1.7 Budgeting Approaches

1.7.1 Static and Flexible Budgeting

The budgets which we have looked at so far in this chapter can be called static budgets. This means that they predict a certain level of activity based on informed estimates, and then budget based on that level of activity . However, as engineers we know that the assumptions underlying our estimates carry a degree of uncertainty; the estimates we make even just one a single year in advance may not accurately reflect the amount that your company produces or expends on certain activities. If the actual levels of productivity observed do not match with our estimates, it can be useful to have more flexibility .

Flexible budgets still use estimates to prepare for a certain level of activity, but then can be used to continually review the variance between actual and expected levels of activity . The variance is simply the difference between the budgeted costs and actual costs for any line item on a budget, which can be either favourable or unfavourable depending on how it influences the bottom line of the budget. For example, raw material expenses being lower than budgeted would be favourable, but sales volume being lower than budgeted would be unfavourable. When flexible budgeting is applied to an activity based budget, it is known as an activity flexible budget.

The table below shows a flexible budget for the costs on the first month of a construction project. What can we learn from this?

Budgeted Actual Variance
Timber Piles $4,500 $8,755 -$4.255
Concrete $10,000 $9,830 $170
Rebar $700 $678 $22
Steel Columns $7,500 $7,534 -$34
Brick $3,500 $3,606 -$106
Gravel Fill $2,500 $2,134 $366
Total Materials $28,700 $32,537 -$3,837
Managers $14,000 $13,567 $433
Labourers $40,000 $41,233 -$1,233
Machine Operators $10,000 $9,902 $98
Total Payroll: $64,000 $64,702 -$702
Utilities $1,000 $1,238 -$283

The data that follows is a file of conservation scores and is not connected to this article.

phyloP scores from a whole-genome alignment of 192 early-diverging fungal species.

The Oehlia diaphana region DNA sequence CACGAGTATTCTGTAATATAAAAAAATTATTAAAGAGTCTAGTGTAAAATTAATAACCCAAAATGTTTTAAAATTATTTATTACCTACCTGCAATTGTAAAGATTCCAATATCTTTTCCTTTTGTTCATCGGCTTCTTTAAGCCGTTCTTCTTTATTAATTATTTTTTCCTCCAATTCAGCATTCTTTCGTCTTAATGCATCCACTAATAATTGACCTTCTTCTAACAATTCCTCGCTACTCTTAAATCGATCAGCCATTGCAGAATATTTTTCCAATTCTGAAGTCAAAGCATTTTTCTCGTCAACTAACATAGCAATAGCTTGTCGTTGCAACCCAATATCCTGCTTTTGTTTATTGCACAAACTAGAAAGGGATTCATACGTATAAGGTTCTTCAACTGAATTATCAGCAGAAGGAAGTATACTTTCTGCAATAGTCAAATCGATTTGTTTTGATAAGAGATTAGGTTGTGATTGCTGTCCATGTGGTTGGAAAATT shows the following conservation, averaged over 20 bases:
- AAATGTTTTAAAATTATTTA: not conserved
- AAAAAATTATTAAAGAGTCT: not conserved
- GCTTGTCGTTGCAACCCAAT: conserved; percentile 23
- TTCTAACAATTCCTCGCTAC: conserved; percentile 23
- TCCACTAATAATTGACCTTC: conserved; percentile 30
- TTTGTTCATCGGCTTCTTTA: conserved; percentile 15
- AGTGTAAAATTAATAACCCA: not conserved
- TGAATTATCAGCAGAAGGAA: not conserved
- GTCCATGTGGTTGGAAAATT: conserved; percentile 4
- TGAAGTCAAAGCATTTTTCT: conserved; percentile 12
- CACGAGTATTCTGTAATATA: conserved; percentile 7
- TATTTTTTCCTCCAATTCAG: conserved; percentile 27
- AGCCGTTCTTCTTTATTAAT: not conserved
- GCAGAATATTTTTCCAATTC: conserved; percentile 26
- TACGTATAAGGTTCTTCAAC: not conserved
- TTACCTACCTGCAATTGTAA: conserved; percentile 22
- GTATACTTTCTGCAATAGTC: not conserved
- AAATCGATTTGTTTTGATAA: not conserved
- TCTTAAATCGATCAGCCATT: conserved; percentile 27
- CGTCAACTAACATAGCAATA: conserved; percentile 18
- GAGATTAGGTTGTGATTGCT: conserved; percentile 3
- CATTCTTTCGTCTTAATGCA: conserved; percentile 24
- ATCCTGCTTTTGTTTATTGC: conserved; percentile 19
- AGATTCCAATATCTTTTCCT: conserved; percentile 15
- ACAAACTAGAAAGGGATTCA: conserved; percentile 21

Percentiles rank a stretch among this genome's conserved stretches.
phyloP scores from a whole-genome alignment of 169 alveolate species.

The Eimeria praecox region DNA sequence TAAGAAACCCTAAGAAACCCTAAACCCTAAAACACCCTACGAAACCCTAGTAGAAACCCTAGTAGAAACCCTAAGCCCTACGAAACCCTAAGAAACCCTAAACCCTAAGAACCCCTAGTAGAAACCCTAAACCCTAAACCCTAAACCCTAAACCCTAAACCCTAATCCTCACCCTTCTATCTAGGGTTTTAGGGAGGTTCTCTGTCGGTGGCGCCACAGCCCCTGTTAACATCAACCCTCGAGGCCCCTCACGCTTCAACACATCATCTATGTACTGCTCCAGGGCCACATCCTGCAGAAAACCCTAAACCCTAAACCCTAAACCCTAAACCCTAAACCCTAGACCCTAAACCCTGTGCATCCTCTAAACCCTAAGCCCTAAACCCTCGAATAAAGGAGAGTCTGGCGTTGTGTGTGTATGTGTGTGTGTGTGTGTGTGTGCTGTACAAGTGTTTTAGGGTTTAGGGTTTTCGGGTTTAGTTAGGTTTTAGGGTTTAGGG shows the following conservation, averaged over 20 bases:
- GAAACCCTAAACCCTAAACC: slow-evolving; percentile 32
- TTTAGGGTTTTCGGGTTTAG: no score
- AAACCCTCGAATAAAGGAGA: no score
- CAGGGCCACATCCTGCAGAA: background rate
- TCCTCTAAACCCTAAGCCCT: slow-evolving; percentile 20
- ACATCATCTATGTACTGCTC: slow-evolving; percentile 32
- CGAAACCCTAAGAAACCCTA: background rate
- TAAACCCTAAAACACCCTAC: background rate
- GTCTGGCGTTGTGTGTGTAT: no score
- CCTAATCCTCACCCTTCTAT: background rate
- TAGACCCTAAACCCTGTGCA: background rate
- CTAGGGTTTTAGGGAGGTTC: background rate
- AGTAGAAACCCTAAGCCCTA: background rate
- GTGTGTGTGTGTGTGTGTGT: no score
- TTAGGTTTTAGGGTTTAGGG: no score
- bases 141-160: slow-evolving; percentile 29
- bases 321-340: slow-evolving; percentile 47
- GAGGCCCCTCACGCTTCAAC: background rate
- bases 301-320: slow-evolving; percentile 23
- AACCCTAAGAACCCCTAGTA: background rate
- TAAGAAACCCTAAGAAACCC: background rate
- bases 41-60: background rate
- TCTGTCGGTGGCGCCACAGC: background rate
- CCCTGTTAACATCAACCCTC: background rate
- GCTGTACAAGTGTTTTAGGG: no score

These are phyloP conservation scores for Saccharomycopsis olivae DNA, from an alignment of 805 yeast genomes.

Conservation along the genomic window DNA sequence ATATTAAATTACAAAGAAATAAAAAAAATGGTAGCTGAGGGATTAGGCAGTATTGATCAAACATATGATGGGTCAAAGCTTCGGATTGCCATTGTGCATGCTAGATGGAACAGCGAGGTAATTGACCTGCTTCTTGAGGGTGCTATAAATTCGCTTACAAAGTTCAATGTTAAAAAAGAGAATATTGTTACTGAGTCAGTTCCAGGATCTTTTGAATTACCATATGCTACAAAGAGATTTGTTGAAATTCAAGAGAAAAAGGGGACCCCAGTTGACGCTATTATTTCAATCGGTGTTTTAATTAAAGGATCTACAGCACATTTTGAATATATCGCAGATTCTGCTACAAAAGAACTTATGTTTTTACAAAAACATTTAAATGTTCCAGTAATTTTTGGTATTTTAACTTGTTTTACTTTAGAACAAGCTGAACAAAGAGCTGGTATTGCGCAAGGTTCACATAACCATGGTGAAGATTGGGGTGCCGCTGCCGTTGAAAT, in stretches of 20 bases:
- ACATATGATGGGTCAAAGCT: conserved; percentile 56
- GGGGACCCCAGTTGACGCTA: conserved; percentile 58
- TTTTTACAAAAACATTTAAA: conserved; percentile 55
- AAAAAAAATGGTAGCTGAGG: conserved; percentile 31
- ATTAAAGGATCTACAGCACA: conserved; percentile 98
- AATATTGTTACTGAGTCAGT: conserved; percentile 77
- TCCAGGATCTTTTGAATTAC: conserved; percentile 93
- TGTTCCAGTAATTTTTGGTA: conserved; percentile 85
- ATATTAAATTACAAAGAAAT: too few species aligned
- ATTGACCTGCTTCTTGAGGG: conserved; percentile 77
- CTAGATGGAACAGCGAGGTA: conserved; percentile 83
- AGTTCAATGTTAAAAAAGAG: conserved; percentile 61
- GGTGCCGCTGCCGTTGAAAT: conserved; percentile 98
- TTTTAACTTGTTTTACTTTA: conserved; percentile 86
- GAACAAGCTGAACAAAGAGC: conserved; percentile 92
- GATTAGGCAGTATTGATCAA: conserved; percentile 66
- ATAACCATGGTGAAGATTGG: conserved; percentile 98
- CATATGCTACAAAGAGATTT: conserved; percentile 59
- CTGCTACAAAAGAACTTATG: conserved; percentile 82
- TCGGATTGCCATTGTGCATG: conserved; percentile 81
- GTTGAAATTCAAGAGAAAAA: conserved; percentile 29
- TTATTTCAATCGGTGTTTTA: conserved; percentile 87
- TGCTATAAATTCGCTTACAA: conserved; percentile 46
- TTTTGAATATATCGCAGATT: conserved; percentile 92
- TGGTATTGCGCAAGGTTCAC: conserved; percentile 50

Fuel $2,500 $2,637 -$137
Equipment Depreciation $1,000 $1,000 $0
General Administration $3,000 $2,516 $484
Total Overhead: $7,500 $7,436 $64
Total Cost $100,200 $104,675 -$4,475

For this construction budget, no income is listed, so the unfavourable variances are all negative and marked in red, with the favourable variances marked in black. This flexible budget shows that the project is slightly overbudget, with some estimates being slightly under and some slightly over. For instance, the company might wish to investigate why it underestimated the payroll for its labourers, and whether they were needed to work additional hours or overtime that was not accounted for. However, the clear issue with this budget, which accounts for almost all of the negative variance, is that the actual cost for timber piles was almost double that of the budgeted price. If the company is planning on placing more piles for this project, it should either look for a cheaper supplier or set aside more money for them in subsequent months. Overall, it should be noted that although this budget has a negative variance overall it is still very accurate, since it is only about 4% over budget.

1.7.2 Incremental and Zero-Base Budgeting

Imagine that it is your first day on the job as the project manager at an enormous factory for a large and well-established business. Although you have no previous experience with the business, you are told by the president of the company that your first job is to create a master budget planning the factory’s operations for the next year. Where do you begin?!

The most common response would likely be to find the budget from the previous year, and use that as the basis for your new budget. Some small changes and updates would likely be necessary, but for a large, well-established business the master budget is likely to remain very similar from year to year, and it would likely not make sense to start from scratch and compute each cost and revenue source individually. This method of beginning with an existing budget, and making small adjustments for variables like price, sales, and product mix is known as incremental budgeting.

The alternative to this method – using no prior budget as a basis, and tallying each cost or activity individually – is known as zero-base budgeting. On one hand, we can see how this might be time-consuming and inefficient for the example of the factory master budget given above. On the other, this approach might be very well suited to reviewing discretionary or support activities within that same company. The zero-base budgeting approach requires you to prioritize each activity and justify its associated expenses, which makes it great for reviewing resource allocation and spending priorities. Where incremental budgeting might preserve inefficiencies in a business by transferring them year-to-year into the new budget, zero-base budgeting allows you to catch and eliminate these inefficiencies by investing more time and effort into the budgeting process.


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Engineering Economics Copyright © by Schmid, B., Vanderby, S. is licensed under a Creative Commons Attribution 4.0 International License, except where otherwise noted.